SURG.00014 Cochlear Implants and Auditory Brainstem ImplantsSURG.00014 Cochlear Implants and Auditory Brainstem Implants

... bilateral traumatic cochlear nerve disruption, cochlear nerve aplasia, cochlear otosclerosis, temporal bone fractures, and ... The investigators suggested that ABIs hold promise for individuals with cochlear and cochlear nerve abnormalities when cochlear ... Hybrid Cochlear Implants The Nucleus Hybrid L24 Cochlear Implant System (also referred to as "Hybrid L24") is a cochlear ... Complete bilateral disruption of the cochlear nerve from trauma did not exist in the literature and cochlear malformation did ...
more infohttps://www.unicare.com/medicalpolicies/policies/mp_pw_a050199.htm

Auditory Brainstem Implants | ASHA News Leader | ASHA PublicationsAuditory Brainstem Implants | ASHA News Leader | ASHA Publications

... deaf children with inner ear malformations including severe stenosis of the cochlear aperture and aplasia of the cochlear nerve ... Other causes of VIII nerve loss are temporal bone fracture, congenital aplasia of the cochlea and/or nerve, and severe ... deaf children with inner ear malformations including severe stenosis of the cochlear aperture and aplasia of the cochlear nerve ... Hearing habilitation with auditory brainstem implantation in two children with cochlear nerve aplasia. International Journal of ...
more infohttps://leader.pubs.asha.org/article.aspx?articleid=2279011

1910-NF2 (Neurofibromatosis type 2) - risk management | eviQ1910-NF2 (Neurofibromatosis type 2) - risk management | eviQ

... such as loss of cochlear, vestibular, bulbar and facial nerve function.rrr ... using a cochlear implant or auditory brain stem implant) or other treatment (e.g. stereotactic radiosurgery), and the possible ... characterised by the development of nerve cell tumours such as schwannomas and meningiomas, ophthalmological and skin lesions, ...
more infohttps://www.eviq.org.au/cancer-genetics/adult/risk-management/1910-nf2-neurofibromatosis-type-2-risk-managem

Medical Home Portal - Auditory Brainstem ImplantsMedical Home Portal - Auditory Brainstem Implants

Cochlear implants require a functioning auditory nerve to transmit impulses from the cochlea to the auditory processing centers ... ABI components are similar to those found in cochlear implants and consist of an external speech processor and receiver that ... In contrast, auditory brainstem implants (ABI) bypass the need for a functioning auditory nerve by directly stimulating the ... The first generation of auditory brainstem implants were designed to stimulate the surface of the ventral cochlear nucleus in ...
more infohttps://www.medicalhomeportal.org/issue/auditory-brainstem-implants

Auditory Neuropathy - Causes of Hearing Loss - My Babys HearingAuditory Neuropathy - Causes of Hearing Loss - My Baby's Hearing

Cochlear Implants for Children with ANSD. Many children with the disorder benefit more from a cochlear implant than hearing ... This shows poor responses from the hearing nerve. Depending upon what method is used for newborn hearing screening (OAEs or ... In cases where the site of the hearing problem actually involves the auditory nerve, outcomes with the implant may be more ... Many children with ANSD perform as well with cochlear implants as children with typical sensorineural hearing loss. ...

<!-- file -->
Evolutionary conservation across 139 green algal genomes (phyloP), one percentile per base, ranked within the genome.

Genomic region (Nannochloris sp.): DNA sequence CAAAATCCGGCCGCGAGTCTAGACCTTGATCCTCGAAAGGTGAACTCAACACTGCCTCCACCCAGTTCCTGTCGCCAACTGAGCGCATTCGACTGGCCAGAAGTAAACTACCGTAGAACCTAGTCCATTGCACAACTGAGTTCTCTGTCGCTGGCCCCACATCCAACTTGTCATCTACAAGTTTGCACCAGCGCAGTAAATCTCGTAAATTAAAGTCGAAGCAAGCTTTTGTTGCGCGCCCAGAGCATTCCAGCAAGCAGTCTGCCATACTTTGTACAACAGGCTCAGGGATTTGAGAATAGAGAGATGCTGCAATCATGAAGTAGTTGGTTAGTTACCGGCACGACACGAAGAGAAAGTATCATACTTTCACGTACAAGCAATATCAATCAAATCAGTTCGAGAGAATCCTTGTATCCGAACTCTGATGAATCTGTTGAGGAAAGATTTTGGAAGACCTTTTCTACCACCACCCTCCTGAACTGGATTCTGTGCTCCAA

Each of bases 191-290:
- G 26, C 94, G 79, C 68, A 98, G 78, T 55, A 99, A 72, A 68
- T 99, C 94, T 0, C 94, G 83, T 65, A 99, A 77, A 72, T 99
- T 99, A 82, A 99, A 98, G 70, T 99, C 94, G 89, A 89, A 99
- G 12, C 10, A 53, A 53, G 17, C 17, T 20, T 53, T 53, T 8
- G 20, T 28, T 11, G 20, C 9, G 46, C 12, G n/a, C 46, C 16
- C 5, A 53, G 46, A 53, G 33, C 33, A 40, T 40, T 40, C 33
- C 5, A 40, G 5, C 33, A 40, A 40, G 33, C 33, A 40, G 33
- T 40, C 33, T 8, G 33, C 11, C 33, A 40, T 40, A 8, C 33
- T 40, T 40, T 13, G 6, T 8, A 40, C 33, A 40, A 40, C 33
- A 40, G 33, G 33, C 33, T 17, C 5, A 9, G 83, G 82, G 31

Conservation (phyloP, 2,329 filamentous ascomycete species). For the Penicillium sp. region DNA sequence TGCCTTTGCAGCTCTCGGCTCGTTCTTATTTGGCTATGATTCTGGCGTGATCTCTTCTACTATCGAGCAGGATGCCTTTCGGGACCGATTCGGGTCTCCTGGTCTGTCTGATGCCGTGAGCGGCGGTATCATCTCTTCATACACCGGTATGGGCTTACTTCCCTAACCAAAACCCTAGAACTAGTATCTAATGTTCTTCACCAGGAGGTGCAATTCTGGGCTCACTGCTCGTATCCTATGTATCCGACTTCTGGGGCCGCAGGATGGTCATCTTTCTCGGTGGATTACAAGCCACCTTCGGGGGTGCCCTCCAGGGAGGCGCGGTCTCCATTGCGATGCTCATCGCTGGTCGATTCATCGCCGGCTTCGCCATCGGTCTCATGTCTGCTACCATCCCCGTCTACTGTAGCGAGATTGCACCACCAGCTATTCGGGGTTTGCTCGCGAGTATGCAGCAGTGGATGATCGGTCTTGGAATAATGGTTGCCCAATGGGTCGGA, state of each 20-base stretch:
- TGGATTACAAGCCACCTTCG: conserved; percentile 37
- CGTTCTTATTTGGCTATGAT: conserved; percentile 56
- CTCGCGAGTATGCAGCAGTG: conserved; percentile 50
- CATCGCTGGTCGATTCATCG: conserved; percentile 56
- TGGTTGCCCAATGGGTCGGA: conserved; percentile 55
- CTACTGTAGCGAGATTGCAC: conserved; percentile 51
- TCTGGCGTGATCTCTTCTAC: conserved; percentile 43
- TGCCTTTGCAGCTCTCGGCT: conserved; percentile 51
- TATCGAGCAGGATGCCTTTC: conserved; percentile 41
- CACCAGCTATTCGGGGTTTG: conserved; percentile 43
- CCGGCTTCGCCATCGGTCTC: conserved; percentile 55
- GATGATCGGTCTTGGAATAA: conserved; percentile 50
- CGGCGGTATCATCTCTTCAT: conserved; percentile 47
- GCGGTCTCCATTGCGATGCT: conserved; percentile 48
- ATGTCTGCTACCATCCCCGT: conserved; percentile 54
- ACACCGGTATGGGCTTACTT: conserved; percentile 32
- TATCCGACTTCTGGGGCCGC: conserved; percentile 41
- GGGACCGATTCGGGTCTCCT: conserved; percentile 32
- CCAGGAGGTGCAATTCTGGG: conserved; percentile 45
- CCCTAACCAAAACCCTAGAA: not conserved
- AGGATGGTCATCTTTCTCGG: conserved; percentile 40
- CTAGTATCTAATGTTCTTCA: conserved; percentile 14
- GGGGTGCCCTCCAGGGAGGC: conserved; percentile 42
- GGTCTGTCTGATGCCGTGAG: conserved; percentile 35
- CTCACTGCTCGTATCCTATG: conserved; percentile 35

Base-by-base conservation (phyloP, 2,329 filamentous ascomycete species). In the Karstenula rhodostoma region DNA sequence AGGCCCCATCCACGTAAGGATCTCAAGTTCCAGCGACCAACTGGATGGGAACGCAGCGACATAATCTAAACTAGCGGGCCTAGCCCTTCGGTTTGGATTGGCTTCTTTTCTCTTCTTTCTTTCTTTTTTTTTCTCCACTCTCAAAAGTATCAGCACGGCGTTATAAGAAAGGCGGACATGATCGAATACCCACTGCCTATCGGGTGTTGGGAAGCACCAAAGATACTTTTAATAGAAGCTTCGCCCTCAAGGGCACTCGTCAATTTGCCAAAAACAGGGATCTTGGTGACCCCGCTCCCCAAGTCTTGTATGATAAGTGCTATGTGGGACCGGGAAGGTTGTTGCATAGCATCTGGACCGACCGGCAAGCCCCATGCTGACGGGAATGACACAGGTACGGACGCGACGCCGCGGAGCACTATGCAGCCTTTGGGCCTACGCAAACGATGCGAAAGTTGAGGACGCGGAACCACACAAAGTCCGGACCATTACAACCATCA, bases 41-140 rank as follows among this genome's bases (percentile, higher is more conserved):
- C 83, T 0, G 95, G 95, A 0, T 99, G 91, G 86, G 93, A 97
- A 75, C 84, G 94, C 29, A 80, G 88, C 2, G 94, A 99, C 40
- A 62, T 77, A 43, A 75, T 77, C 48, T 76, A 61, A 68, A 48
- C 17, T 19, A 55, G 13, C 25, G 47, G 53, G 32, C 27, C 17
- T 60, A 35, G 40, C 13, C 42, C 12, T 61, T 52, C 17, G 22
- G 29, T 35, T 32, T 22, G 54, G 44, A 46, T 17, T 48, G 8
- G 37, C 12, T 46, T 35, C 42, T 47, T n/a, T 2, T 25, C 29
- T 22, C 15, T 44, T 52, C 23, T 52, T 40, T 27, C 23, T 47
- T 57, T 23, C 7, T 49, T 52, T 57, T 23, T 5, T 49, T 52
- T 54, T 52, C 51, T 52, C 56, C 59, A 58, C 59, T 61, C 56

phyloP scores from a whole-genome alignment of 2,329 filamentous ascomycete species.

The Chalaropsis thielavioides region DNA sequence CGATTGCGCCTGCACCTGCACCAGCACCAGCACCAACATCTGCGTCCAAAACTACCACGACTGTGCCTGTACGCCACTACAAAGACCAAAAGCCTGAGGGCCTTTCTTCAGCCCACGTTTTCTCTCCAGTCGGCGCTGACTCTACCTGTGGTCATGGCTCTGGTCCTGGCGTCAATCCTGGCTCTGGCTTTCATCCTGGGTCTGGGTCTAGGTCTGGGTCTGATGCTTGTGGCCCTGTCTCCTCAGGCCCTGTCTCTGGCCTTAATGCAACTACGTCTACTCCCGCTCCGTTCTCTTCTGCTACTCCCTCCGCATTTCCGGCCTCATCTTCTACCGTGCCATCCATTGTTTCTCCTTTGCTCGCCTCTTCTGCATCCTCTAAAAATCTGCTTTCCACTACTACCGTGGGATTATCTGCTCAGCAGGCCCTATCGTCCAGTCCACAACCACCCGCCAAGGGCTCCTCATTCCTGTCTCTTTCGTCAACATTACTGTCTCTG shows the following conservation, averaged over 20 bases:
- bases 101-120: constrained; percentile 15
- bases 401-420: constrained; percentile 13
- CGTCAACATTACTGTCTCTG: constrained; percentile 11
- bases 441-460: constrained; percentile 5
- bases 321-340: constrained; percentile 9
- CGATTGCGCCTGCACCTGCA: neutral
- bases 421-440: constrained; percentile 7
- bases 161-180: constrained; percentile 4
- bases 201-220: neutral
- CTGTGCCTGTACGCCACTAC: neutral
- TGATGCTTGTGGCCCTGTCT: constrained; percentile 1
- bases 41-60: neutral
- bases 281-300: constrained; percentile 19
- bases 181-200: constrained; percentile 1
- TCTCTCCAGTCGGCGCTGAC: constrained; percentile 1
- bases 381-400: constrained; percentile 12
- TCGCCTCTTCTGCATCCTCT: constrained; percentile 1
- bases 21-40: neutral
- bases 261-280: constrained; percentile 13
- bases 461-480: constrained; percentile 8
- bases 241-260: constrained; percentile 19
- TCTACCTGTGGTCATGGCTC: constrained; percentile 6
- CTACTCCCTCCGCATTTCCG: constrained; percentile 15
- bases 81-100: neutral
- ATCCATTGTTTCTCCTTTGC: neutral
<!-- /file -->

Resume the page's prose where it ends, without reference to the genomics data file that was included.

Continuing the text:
more infohttps://www.babyhearing.org/auditory-neuropathy-spectrum-disorder

Auditory Brainstem Implants | NYU Langone HealthAuditory Brainstem Implants | NYU Langone Health

An auditory brainstem implant at NYU Langones Cochlear Implant Center can help people with hearing loss caused by ... is used to stimulate the cochlear nucleus in people with neurofibromatosis type 2 whose hearing nerves dont function. The ... but who have absent or compromised hearing nerves or for any reason cannot benefit from a cochlear implant. ... When the tumors are removed, the auditory nerve usually must be cut. As a result, a connection no longer exists between the ...
more infohttps://nyulangone.org/locations/cochlear-implant-center/auditory-brainstem-implants

Medifocus Guidebook on Acoustic NeuromaMedifocus Guidebook on Acoustic Neuroma

Hearing loss, which occurs in approximately 90-95% of patients, is usually caused either by compression of the cochlear nerve ... One group of nerves is known as the cranial nerves. There are twelve cranial nerves but the one of interest for acoustic ... The auditory nerve cells, like many nerve cells in the brain and spinal cord, are wrapped or insulated by layers of specialized ... It takes on a pear-like shape and may begin to press on the 5th cranial nerve, the trigeminal nerve, which is responsible for ...
more infohttp://abdominalaneurysm-info.com/landing.php?gid=TL001&a=a

Ophthalmic nerve | Project Gutenberg Self-Publishing - eBooks | Read eBooks onlineOphthalmic nerve | Project Gutenberg Self-Publishing - eBooks | Read eBooks online

Ophthalmic nerve, , , , , ,,... World Heritage Encyclopedia, the aggregation of the largest online encyclopedias available, and ... The ophthalmic nerve (CN V: V1) is one of the three branches of the trigeminal nerve, the fifth cranial nerve. The ophthalmic ... The ophthalmic nerve supplies branches to the cornea, ciliary body, and iris; to the lacrimal gland and conjunctiva; to the ... The lacrimal nerve passes through the orbit superiorly to innervate the lacrimal gland. The nasociliary branch gives off ...
more infohttp://self.gutenberg.org/articles/eng/Ophthalmic_nerve

Cochlear nerve - WikipediaCochlear nerve - Wikipedia